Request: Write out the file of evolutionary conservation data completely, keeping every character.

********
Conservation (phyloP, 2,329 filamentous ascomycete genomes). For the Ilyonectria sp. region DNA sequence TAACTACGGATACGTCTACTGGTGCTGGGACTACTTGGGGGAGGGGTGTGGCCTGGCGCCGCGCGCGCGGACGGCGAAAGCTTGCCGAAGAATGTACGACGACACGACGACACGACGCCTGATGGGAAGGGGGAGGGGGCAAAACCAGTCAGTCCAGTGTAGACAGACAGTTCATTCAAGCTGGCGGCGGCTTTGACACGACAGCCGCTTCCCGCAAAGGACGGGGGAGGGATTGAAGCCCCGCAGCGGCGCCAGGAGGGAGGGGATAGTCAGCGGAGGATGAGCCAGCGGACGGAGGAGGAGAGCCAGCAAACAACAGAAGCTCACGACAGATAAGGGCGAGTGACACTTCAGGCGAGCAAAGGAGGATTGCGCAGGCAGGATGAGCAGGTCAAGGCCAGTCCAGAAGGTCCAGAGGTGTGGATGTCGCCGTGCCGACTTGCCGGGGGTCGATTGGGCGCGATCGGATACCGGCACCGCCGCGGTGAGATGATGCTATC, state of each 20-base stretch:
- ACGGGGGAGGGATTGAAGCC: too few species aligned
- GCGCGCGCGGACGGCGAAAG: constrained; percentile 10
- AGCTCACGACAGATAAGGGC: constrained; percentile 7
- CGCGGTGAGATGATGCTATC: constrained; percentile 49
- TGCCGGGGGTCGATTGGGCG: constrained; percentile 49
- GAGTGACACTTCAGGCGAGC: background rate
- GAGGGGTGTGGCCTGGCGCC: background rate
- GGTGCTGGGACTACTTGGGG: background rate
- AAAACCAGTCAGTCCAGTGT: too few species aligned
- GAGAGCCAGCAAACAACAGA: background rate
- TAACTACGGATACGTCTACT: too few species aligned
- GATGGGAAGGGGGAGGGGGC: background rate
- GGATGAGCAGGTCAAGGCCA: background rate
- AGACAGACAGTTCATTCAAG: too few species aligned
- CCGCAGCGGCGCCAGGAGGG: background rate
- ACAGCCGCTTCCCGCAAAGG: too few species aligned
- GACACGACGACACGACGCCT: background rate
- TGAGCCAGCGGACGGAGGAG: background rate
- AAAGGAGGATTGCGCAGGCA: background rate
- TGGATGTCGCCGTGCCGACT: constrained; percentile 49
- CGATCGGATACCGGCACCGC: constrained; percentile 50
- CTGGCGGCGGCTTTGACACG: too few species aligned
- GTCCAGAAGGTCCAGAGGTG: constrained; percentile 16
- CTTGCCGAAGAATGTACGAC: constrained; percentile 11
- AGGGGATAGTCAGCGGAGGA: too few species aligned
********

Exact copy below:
Conservation (phyloP, 2,329 filamentous ascomycete genomes). For the Ilyonectria sp. region DNA sequence TAACTACGGATACGTCTACTGGTGCTGGGACTACTTGGGGGAGGGGTGTGGCCTGGCGCCGCGCGCGCGGACGGCGAAAGCTTGCCGAAGAATGTACGACGACACGACGACACGACGCCTGATGGGAAGGGGGAGGGGGCAAAACCAGTCAGTCCAGTGTAGACAGACAGTTCATTCAAGCTGGCGGCGGCTTTGACACGACAGCCGCTTCCCGCAAAGGACGGGGGAGGGATTGAAGCCCCGCAGCGGCGCCAGGAGGGAGGGGATAGTCAGCGGAGGATGAGCCAGCGGACGGAGGAGGAGAGCCAGCAAACAACAGAAGCTCACGACAGATAAGGGCGAGTGACACTTCAGGCGAGCAAAGGAGGATTGCGCAGGCAGGATGAGCAGGTCAAGGCCAGTCCAGAAGGTCCAGAGGTGTGGATGTCGCCGTGCCGACTTGCCGGGGGTCGATTGGGCGCGATCGGATACCGGCACCGCCGCGGTGAGATGATGCTATC, state of each 20-base stretch:
- ACGGGGGAGGGATTGAAGCC: too few species aligned
- GCGCGCGCGGACGGCGAAAG: constrained; percentile 10
- AGCTCACGACAGATAAGGGC: constrained; percentile 7
- CGCGGTGAGATGATGCTATC: constrained; percentile 49
- TGCCGGGGGTCGATTGGGCG: constrained; percentile 49
- GAGTGACACTTCAGGCGAGC: background rate
- GAGGGGTGTGGCCTGGCGCC: background rate
- GGTGCTGGGACTACTTGGGG: background rate
- AAAACCAGTCAGTCCAGTGT: too few species aligned
- GAGAGCCAGCAAACAACAGA: background rate
- TAACTACGGATACGTCTACT: too few species aligned
- GATGGGAAGGGGGAGGGGGC: background rate
- GGATGAGCAGGTCAAGGCCA: background rate
- AGACAGACAGTTCATTCAAG: too few species aligned
- CCGCAGCGGCGCCAGGAGGG: background rate
- ACAGCCGCTTCCCGCAAAGG: too few species aligned
- GACACGACGACACGACGCCT: background rate
- TGAGCCAGCGGACGGAGGAG: background rate
- AAAGGAGGATTGCGCAGGCA: background rate
- TGGATGTCGCCGTGCCGACT: constrained; percentile 49
- CGATCGGATACCGGCACCGC: constrained; percentile 50
- CTGGCGGCGGCTTTGACACG: too few species aligned
- GTCCAGAAGGTCCAGAGGTG: constrained; percentile 16
- CTTGCCGAAGAATGTACGAC: constrained; percentile 11
- AGGGGATAGTCAGCGGAGGA: too few species aligned